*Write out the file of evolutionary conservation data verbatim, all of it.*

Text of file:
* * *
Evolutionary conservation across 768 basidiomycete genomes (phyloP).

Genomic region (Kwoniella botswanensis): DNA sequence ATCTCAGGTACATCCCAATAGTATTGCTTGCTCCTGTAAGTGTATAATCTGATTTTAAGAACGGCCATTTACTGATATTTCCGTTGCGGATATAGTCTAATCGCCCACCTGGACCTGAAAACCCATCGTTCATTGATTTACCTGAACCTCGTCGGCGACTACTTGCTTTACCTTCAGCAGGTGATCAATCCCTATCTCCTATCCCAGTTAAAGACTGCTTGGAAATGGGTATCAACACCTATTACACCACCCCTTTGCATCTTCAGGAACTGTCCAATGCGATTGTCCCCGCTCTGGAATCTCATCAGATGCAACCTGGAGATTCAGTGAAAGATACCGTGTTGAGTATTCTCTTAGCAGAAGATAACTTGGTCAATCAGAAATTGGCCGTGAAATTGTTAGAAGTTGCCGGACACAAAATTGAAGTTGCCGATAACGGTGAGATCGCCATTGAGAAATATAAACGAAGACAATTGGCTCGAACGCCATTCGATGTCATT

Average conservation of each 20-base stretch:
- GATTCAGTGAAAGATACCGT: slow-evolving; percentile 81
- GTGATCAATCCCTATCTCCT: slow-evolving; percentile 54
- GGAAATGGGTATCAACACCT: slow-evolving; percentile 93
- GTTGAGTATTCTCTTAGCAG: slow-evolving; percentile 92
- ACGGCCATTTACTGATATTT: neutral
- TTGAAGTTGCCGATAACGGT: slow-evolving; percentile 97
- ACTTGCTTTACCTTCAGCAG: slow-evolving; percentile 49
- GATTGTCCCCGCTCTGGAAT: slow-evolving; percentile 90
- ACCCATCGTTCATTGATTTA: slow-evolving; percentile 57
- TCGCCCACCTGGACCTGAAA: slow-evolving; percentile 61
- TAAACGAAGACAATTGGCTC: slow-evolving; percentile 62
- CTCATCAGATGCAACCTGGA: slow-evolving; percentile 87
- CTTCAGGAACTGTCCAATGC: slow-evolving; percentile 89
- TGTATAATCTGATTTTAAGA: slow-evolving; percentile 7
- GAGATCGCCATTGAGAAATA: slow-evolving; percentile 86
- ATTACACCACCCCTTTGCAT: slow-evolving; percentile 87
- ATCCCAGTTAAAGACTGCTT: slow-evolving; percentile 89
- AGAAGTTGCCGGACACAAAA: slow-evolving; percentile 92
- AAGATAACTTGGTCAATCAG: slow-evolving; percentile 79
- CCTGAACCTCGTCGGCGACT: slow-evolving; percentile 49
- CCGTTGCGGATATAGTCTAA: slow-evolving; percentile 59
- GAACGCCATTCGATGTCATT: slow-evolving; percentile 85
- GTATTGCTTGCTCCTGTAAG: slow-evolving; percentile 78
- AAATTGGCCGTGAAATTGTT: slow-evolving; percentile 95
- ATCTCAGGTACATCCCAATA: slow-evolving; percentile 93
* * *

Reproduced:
Evolutionary conservation across 768 basidiomycete genomes (phyloP).

Genomic region (Kwoniella botswanensis): DNA sequence ATCTCAGGTACATCCCAATAGTATTGCTTGCTCCTGTAAGTGTATAATCTGATTTTAAGAACGGCCATTTACTGATATTTCCGTTGCGGATATAGTCTAATCGCCCACCTGGACCTGAAAACCCATCGTTCATTGATTTACCTGAACCTCGTCGGCGACTACTTGCTTTACCTTCAGCAGGTGATCAATCCCTATCTCCTATCCCAGTTAAAGACTGCTTGGAAATGGGTATCAACACCTATTACACCACCCCTTTGCATCTTCAGGAACTGTCCAATGCGATTGTCCCCGCTCTGGAATCTCATCAGATGCAACCTGGAGATTCAGTGAAAGATACCGTGTTGAGTATTCTCTTAGCAGAAGATAACTTGGTCAATCAGAAATTGGCCGTGAAATTGTTAGAAGTTGCCGGACACAAAATTGAAGTTGCCGATAACGGTGAGATCGCCATTGAGAAATATAAACGAAGACAATTGGCTCGAACGCCATTCGATGTCATT

Average conservation of each 20-base stretch:
- GATTCAGTGAAAGATACCGT: slow-evolving; percentile 81
- GTGATCAATCCCTATCTCCT: slow-evolving; percentile 54
- GGAAATGGGTATCAACACCT: slow-evolving; percentile 93
- GTTGAGTATTCTCTTAGCAG: slow-evolving; percentile 92
- ACGGCCATTTACTGATATTT: neutral
- TTGAAGTTGCCGATAACGGT: slow-evolving; percentile 97
- ACTTGCTTTACCTTCAGCAG: slow-evolving; percentile 49
- GATTGTCCCCGCTCTGGAAT: slow-evolving; percentile 90
- ACCCATCGTTCATTGATTTA: slow-evolving; percentile 57
- TCGCCCACCTGGACCTGAAA: slow-evolving; percentile 61
- TAAACGAAGACAATTGGCTC: slow-evolving; percentile 62
- CTCATCAGATGCAACCTGGA: slow-evolving; percentile 87
- CTTCAGGAACTGTCCAATGC: slow-evolving; percentile 89
- TGTATAATCTGATTTTAAGA: slow-evolving; percentile 7
- GAGATCGCCATTGAGAAATA: slow-evolving; percentile 86
- ATTACACCACCCCTTTGCAT: slow-evolving; percentile 87
- ATCCCAGTTAAAGACTGCTT: slow-evolving; percentile 89
- AGAAGTTGCCGGACACAAAA: slow-evolving; percentile 92
- AAGATAACTTGGTCAATCAG: slow-evolving; percentile 79
- CCTGAACCTCGTCGGCGACT: slow-evolving; percentile 49
- CCGTTGCGGATATAGTCTAA: slow-evolving; percentile 59
- GAACGCCATTCGATGTCATT: slow-evolving; percentile 85
- GTATTGCTTGCTCCTGTAAG: slow-evolving; percentile 78
- AAATTGGCCGTGAAATTGTT: slow-evolving; percentile 95
- ATCTCAGGTACATCCCAATA: slow-evolving; percentile 93